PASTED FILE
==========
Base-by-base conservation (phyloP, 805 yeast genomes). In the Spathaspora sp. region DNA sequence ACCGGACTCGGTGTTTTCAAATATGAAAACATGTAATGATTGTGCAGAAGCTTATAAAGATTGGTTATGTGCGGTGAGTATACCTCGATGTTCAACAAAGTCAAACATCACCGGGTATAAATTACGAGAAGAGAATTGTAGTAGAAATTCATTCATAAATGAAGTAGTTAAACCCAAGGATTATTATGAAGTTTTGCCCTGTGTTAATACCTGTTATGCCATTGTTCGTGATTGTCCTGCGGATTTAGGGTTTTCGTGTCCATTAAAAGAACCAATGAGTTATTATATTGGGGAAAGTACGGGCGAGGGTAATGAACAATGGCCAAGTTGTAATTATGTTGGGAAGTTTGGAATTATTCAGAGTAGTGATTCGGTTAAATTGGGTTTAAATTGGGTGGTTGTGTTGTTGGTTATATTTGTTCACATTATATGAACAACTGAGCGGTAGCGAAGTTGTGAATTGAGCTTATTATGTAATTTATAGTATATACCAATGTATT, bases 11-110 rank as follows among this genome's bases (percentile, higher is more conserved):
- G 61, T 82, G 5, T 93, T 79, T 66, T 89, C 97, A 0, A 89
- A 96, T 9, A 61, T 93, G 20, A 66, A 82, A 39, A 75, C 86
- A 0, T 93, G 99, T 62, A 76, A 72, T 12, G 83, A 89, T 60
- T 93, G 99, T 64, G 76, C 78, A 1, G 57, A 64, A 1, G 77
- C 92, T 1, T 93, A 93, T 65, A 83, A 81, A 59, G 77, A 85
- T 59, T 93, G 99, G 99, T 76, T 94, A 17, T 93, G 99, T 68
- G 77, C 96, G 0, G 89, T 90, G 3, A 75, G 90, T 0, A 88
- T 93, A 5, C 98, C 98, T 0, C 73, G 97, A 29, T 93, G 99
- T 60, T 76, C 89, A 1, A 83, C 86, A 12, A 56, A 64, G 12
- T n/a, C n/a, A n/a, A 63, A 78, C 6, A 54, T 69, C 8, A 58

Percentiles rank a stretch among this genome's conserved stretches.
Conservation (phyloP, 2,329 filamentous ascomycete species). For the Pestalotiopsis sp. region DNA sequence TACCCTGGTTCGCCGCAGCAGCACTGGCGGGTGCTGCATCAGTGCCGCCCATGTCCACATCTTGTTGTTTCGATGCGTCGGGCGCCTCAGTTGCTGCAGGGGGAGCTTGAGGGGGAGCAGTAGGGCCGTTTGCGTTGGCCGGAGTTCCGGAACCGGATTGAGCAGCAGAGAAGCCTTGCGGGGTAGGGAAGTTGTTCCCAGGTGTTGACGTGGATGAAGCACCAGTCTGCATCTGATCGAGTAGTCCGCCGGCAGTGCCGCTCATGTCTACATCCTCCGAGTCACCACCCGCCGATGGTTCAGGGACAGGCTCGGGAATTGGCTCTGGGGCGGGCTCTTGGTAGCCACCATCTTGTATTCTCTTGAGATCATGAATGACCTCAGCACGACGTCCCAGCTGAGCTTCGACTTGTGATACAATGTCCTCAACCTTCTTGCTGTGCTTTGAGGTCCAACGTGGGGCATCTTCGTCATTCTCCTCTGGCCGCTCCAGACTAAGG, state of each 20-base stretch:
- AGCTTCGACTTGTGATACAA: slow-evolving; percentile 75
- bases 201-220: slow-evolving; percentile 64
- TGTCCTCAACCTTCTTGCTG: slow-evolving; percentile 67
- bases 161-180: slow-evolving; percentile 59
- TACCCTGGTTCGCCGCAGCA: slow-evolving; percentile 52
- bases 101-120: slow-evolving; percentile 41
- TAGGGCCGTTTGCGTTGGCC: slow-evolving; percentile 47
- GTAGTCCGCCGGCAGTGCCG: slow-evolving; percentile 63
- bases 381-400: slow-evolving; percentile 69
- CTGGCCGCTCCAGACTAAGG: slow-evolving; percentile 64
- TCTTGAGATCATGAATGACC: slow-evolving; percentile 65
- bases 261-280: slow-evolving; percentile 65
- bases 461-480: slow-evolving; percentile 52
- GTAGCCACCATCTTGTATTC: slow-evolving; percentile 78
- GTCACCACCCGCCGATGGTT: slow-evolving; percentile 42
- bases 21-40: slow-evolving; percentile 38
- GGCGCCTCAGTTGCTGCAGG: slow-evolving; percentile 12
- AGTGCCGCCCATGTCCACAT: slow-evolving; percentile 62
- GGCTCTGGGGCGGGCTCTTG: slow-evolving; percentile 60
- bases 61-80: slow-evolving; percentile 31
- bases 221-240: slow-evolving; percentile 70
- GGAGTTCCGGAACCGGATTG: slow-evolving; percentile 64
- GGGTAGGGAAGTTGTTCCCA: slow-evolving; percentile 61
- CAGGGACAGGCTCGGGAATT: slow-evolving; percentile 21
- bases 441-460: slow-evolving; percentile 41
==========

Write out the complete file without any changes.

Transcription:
Base-by-base conservation (phyloP, 805 yeast genomes). In the Spathaspora sp. region DNA sequence ACCGGACTCGGTGTTTTCAAATATGAAAACATGTAATGATTGTGCAGAAGCTTATAAAGATTGGTTATGTGCGGTGAGTATACCTCGATGTTCAACAAAGTCAAACATCACCGGGTATAAATTACGAGAAGAGAATTGTAGTAGAAATTCATTCATAAATGAAGTAGTTAAACCCAAGGATTATTATGAAGTTTTGCCCTGTGTTAATACCTGTTATGCCATTGTTCGTGATTGTCCTGCGGATTTAGGGTTTTCGTGTCCATTAAAAGAACCAATGAGTTATTATATTGGGGAAAGTACGGGCGAGGGTAATGAACAATGGCCAAGTTGTAATTATGTTGGGAAGTTTGGAATTATTCAGAGTAGTGATTCGGTTAAATTGGGTTTAAATTGGGTGGTTGTGTTGTTGGTTATATTTGTTCACATTATATGAACAACTGAGCGGTAGCGAAGTTGTGAATTGAGCTTATTATGTAATTTATAGTATATACCAATGTATT, bases 11-110 rank as follows among this genome's bases (percentile, higher is more conserved):
- G 61, T 82, G 5, T 93, T 79, T 66, T 89, C 97, A 0, A 89
- A 96, T 9, A 61, T 93, G 20, A 66, A 82, A 39, A 75, C 86
- A 0, T 93, G 99, T 62, A 76, A 72, T 12, G 83, A 89, T 60
- T 93, G 99, T 64, G 76, C 78, A 1, G 57, A 64, A 1, G 77
- C 92, T 1, T 93, A 93, T 65, A 83, A 81, A 59, G 77, A 85
- T 59, T 93, G 99, G 99, T 76, T 94, A 17, T 93, G 99, T 68
- G 77, C 96, G 0, G 89, T 90, G 3, A 75, G 90, T 0, A 88
- T 93, A 5, C 98, C 98, T 0, C 73, G 97, A 29, T 93, G 99
- T 60, T 76, C 89, A 1, A 83, C 86, A 12, A 56, A 64, G 12
- T n/a, C n/a, A n/a, A 63, A 78, C 6, A 54, T 69, C 8, A 58

Percentiles rank a stretch among this genome's conserved stretches.
Conservation (phyloP, 2,329 filamentous ascomycete species). For the Pestalotiopsis sp. region DNA sequence TACCCTGGTTCGCCGCAGCAGCACTGGCGGGTGCTGCATCAGTGCCGCCCATGTCCACATCTTGTTGTTTCGATGCGTCGGGCGCCTCAGTTGCTGCAGGGGGAGCTTGAGGGGGAGCAGTAGGGCCGTTTGCGTTGGCCGGAGTTCCGGAACCGGATTGAGCAGCAGAGAAGCCTTGCGGGGTAGGGAAGTTGTTCCCAGGTGTTGACGTGGATGAAGCACCAGTCTGCATCTGATCGAGTAGTCCGCCGGCAGTGCCGCTCATGTCTACATCCTCCGAGTCACCACCCGCCGATGGTTCAGGGACAGGCTCGGGAATTGGCTCTGGGGCGGGCTCTTGGTAGCCACCATCTTGTATTCTCTTGAGATCATGAATGACCTCAGCACGACGTCCCAGCTGAGCTTCGACTTGTGATACAATGTCCTCAACCTTCTTGCTGTGCTTTGAGGTCCAACGTGGGGCATCTTCGTCATTCTCCTCTGGCCGCTCCAGACTAAGG, state of each 20-base stretch:
- AGCTTCGACTTGTGATACAA: slow-evolving; percentile 75
- bases 201-220: slow-evolving; percentile 64
- TGTCCTCAACCTTCTTGCTG: slow-evolving; percentile 67
- bases 161-180: slow-evolving; percentile 59
- TACCCTGGTTCGCCGCAGCA: slow-evolving; percentile 52
- bases 101-120: slow-evolving; percentile 41
- TAGGGCCGTTTGCGTTGGCC: slow-evolving; percentile 47
- GTAGTCCGCCGGCAGTGCCG: slow-evolving; percentile 63
- bases 381-400: slow-evolving; percentile 69
- CTGGCCGCTCCAGACTAAGG: slow-evolving; percentile 64
- TCTTGAGATCATGAATGACC: slow-evolving; percentile 65
- bases 261-280: slow-evolving; percentile 65
- bases 461-480: slow-evolving; percentile 52
- GTAGCCACCATCTTGTATTC: slow-evolving; percentile 78
- GTCACCACCCGCCGATGGTT: slow-evolving; percentile 42
- bases 21-40: slow-evolving; percentile 38
- GGCGCCTCAGTTGCTGCAGG: slow-evolving; percentile 12
- AGTGCCGCCCATGTCCACAT: slow-evolving; percentile 62
- GGCTCTGGGGCGGGCTCTTG: slow-evolving; percentile 60
- bases 61-80: slow-evolving; percentile 31
- bases 221-240: slow-evolving; percentile 70
- GGAGTTCCGGAACCGGATTG: slow-evolving; percentile 64
- GGGTAGGGAAGTTGTTCCCA: slow-evolving; percentile 61
- CAGGGACAGGCTCGGGAATT: slow-evolving; percentile 21
- bases 441-460: slow-evolving; percentile 41